"Charge it Mrs. Marchitto."

     
    A quarter? " />  Like it or not, you have dated yourself!
    Is that deli still open? Has it been handed down and run by family members? It sounds like a shame if something THAT good, was lost to time.
     
    I wrote the recipe down and am looking forward to trying it.  I am not sure though, what "Sopressata" is and if its something I can get without driving all over for it.
    post edited by Hot Dog Empire - 2011/04/26 18:48:41
    #7
    Michael Hoffman
    Double-chop Porterhouse
    • Total Posts : 18360
    • Joined: 2000/07/01 08:52:00
    • Location: Gahanna, OH
    • Status: offline
    Re:Make me an Italian or Cold Cut sub 2011/04/26 19:01:52 (permalink)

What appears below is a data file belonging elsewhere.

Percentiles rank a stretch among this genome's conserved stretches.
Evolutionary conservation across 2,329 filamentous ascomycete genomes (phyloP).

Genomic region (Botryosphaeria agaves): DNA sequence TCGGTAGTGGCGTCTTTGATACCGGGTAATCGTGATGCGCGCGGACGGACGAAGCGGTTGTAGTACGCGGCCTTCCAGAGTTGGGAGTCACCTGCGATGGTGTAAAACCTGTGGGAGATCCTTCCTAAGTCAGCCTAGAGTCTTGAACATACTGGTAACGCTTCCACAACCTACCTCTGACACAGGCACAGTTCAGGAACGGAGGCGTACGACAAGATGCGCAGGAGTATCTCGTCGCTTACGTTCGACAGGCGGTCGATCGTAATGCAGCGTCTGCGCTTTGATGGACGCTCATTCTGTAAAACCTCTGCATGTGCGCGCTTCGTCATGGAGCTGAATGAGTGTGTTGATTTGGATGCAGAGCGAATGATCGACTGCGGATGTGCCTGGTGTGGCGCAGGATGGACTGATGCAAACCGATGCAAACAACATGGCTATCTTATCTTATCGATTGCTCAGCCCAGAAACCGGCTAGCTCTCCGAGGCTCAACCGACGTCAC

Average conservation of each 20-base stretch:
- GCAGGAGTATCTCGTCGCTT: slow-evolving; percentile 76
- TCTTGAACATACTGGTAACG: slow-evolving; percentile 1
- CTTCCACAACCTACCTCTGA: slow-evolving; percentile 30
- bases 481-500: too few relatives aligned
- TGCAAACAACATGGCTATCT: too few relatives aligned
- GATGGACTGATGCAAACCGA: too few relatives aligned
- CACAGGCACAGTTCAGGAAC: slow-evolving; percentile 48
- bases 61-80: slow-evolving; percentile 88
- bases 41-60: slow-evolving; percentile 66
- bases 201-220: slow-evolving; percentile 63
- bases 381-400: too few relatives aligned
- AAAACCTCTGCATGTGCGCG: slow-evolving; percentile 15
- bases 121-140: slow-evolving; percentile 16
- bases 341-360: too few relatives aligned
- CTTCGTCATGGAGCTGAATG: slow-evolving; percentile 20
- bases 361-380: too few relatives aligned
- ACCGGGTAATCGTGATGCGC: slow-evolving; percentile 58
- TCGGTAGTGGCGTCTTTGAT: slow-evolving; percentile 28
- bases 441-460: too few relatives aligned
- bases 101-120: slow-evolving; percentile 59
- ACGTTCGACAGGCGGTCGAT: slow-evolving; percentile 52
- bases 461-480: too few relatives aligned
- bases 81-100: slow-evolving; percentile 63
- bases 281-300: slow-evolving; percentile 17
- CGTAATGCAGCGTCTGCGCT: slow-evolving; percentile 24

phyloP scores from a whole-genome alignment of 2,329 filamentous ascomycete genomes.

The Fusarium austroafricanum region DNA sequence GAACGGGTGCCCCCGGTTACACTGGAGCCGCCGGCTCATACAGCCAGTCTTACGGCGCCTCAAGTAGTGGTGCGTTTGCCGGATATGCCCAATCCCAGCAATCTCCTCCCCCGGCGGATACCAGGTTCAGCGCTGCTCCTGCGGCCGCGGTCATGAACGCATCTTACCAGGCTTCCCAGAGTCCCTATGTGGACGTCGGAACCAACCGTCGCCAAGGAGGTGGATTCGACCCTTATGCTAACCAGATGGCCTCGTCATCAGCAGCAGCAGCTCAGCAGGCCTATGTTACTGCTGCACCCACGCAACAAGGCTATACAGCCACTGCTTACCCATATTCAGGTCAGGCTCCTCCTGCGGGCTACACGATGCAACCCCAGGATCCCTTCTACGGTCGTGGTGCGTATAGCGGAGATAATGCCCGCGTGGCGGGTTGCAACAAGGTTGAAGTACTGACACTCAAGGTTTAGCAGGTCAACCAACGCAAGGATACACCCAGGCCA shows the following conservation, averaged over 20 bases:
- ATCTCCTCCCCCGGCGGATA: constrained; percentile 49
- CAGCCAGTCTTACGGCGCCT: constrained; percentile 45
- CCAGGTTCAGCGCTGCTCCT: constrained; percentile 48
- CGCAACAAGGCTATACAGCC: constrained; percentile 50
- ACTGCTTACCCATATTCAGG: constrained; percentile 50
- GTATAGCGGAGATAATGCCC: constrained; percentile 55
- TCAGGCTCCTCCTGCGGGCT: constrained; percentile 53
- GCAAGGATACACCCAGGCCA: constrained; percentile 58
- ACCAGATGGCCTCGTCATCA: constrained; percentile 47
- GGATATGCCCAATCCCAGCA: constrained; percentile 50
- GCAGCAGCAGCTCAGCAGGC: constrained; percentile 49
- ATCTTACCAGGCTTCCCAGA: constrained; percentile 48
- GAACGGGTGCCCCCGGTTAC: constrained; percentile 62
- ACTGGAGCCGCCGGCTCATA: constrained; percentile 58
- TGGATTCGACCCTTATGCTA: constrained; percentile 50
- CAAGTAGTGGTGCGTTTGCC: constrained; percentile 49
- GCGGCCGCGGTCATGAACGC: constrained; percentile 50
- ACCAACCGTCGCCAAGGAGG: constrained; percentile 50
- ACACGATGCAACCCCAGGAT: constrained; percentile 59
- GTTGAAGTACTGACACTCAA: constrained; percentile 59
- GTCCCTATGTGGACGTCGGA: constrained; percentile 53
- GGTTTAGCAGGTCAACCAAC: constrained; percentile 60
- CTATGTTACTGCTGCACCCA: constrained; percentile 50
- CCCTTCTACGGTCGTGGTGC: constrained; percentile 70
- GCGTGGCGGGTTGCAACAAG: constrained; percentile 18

Sopressata is a type of salumi, and it certainly ought to be available in Mass.
     
    Marchitto's Grocery -- not a deli --  is long gone, but as to dating myself (and I'm a great date, but I'm not my type), I was still able to get subs like that in small Italian grocery stores the New Haven area in the early '60s for half a buck.
    #8
    pnwchef
    Double Chili Cheeseburger
    • Total Posts : 2368
    • Joined: 2011/03/16 14:15:00
    • Location: Kennewick, WA
    • Status: offline
    Re:Make me an Italian or Cold Cut sub 2011/04/26 19:19:40 (permalink)
    Michael Hoffman

    You asked for it, so here it comes. This sub goes back to Marchitto's Grocery on Dixwell Avenue in Hamden, Connecticut, where Charley Marchitto's mother made all the subs. It was made on Italian bread of a type not available anywhere I know of outside Connecticut, but its shape helped give the name to the sandwich in that it closely resembles the shape of a submarine of the period. Mrs.Marchitto would cut a whole loaf in half and then slice open a half of it lengthwise. This would make a 10-12 inch sandwich.